The meeting was so successful, that it was decided that similar joint meetings should be held annually - and so they have ever since. The SAIEE Council chooses the lecturer and he is invited to present the address. Many local and international prominent engineers and scientists have participated.
The first Bernard Price Memorial Lecture: 1951
Dr Bernard Price was born in London in 1877 and was President of the SAIEE in 1915. He was elected an Honorary Fellow in 1940. He was well known as the Chief Engineer and General Manager of the Victoria Falls & Transvaal Power Co. (VFP) As a young man he worked for Merz & McLellan, and at that time developed the well-known Merz Price method of power circuit protection.
Under his guidance the VFP expanded its electrical system and also developed a compressed air system, reticulating compressed air to the mines from Rose Deep to Crown mines by means of pipelines having a total length of about 50km and a maximum diameter of 700mm. In all, the system required 85 000kW to drive it and was unique in the world.
Dr Bernard Price was instrumental in the formation and endowment of both the Bernard Price Institute of Geophysical Research, and the Bernard Price Institute of Palaeontology at the University of the Witwatersrand. He died in 1948. To commemorate his name, the SAIEE Council decided that in future there should be an annual lecture to be known as the Bernard Price Memorial Lecture (BPML) and, because of his association with the University, this lecture should be presented at the Joint Meeting.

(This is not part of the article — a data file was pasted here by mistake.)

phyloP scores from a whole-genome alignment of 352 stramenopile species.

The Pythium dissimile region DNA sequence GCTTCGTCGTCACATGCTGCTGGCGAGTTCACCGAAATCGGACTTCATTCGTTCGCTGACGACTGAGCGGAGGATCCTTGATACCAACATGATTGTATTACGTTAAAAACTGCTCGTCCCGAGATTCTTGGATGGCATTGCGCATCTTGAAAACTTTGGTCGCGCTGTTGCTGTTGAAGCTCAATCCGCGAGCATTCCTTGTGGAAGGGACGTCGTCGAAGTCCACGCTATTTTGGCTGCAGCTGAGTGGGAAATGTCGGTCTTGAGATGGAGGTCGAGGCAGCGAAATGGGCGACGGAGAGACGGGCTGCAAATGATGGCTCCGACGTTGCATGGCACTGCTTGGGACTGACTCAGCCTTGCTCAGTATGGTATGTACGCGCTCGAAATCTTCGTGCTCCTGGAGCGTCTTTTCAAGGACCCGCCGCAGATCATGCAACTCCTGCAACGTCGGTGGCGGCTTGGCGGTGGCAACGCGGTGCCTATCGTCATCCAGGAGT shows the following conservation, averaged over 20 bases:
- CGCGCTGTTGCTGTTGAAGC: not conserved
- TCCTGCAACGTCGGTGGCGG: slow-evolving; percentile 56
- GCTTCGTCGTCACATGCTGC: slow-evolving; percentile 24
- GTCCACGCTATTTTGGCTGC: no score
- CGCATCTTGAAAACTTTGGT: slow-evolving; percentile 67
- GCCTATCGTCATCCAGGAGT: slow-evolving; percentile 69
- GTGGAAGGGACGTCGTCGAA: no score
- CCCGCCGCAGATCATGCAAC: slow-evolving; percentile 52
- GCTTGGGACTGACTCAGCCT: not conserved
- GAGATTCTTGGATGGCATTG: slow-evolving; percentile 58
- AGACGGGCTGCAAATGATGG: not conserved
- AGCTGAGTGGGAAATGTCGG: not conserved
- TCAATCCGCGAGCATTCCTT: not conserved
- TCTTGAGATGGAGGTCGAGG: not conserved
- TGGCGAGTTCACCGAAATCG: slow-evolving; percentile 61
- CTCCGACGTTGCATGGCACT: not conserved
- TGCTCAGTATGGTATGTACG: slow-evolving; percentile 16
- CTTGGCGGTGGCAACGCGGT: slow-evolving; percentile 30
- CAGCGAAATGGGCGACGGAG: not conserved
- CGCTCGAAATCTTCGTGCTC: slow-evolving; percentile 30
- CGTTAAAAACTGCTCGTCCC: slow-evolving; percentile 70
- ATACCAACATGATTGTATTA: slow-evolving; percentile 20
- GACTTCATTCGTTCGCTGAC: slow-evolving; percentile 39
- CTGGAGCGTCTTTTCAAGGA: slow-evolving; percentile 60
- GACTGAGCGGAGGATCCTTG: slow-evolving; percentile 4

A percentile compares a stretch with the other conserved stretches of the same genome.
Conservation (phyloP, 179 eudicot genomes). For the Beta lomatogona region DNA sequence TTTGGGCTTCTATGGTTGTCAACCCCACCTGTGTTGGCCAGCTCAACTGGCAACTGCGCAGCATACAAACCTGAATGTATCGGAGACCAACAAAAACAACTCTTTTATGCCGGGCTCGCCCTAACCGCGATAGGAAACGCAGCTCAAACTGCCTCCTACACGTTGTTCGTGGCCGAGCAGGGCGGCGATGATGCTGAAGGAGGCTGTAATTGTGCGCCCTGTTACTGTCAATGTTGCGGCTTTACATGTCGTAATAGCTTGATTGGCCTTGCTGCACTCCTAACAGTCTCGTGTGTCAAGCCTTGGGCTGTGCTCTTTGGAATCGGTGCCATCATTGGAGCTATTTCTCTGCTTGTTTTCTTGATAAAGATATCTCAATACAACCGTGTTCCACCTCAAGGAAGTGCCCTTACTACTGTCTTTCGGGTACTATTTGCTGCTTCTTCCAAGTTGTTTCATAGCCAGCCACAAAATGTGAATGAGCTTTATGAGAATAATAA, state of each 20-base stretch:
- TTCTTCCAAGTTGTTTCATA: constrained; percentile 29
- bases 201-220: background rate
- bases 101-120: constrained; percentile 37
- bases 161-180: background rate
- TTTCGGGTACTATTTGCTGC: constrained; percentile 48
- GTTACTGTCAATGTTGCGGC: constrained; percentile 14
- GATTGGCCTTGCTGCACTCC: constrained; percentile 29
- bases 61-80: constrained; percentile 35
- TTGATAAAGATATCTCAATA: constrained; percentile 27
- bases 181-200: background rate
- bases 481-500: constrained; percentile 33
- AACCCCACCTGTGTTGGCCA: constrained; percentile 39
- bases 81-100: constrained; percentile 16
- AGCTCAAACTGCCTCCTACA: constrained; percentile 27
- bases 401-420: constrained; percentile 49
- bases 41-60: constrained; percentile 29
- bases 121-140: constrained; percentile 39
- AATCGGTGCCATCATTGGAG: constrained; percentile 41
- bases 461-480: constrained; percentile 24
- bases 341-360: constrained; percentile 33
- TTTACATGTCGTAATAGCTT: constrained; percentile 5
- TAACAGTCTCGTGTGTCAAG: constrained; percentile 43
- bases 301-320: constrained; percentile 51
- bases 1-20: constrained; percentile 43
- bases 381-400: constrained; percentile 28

The first lecture (at the twenty-first Joint Meeting on 26 July 1951), was presented by Dr B F J Schönland (later Sir Basil Schönland) who addressed the gathering on the work of the Bernard Price Institute of Geophysical Research. In opening the meeting, the President of the Institute, Mr A W Lineker paid tribute to Dr Price. The Principal of the University, Dr H R Raikes, after expressing pleasure at having attended all twenty-one of the Joint Meetings, said
"A special reason for pleasure is that this is the occasion of the first Bernard Price Memorial Lecture in commemoration of a man who had served his country in a most remarkable way, and in particular, had been of great assistance to the University of the Witwatersrand. Dr Bernard Price was a great son of South Africa; he was not born here but came here to devote the best years of his life to this country. The lecture to be given is about the work which he made possible, but it is only one example of his work, and this meeting is to commemorate a very great scientist who developed the electrical industry in the Transvaal." - The visiting lecturer scheme: 1960
The success of these meetings led the SAIEE Council to establish in 1959 a Visiting Lecturer's Fund (VLF).
At the 10th Bernard Price Memorial Lecture, held in 1960, the President, Professor W Cormack, paid tribute to the previous year's President, Mr R Gettliffe, for establishing this fund and said:
"One of the proposals made by our last President, Mr R Gettliffe, was that the Institute should be in a financial position to invite prominent people from overseas as visiting lecturers to this country, to deliver the Bernard Price Memorial Lecture. Now, Mr Gettliffe not only suggested the idea of a fund but he worked for its practical realisation until, with the help of the Chamber of Mines and De Beers Consolidated Mines Ltd, he was able to bring it into being."
Owing to the foresight of Mr Rupert Gettliffe, the VLF has made it possible for the Bernard Price Memorial lecturer to address members of the SAIEE centres nationwide as well as students and staff of tertiary establishments.
Due to SAIEE members’ annual contribution to the VLF, this pattern has continued to this present day. To book your seat now, click here.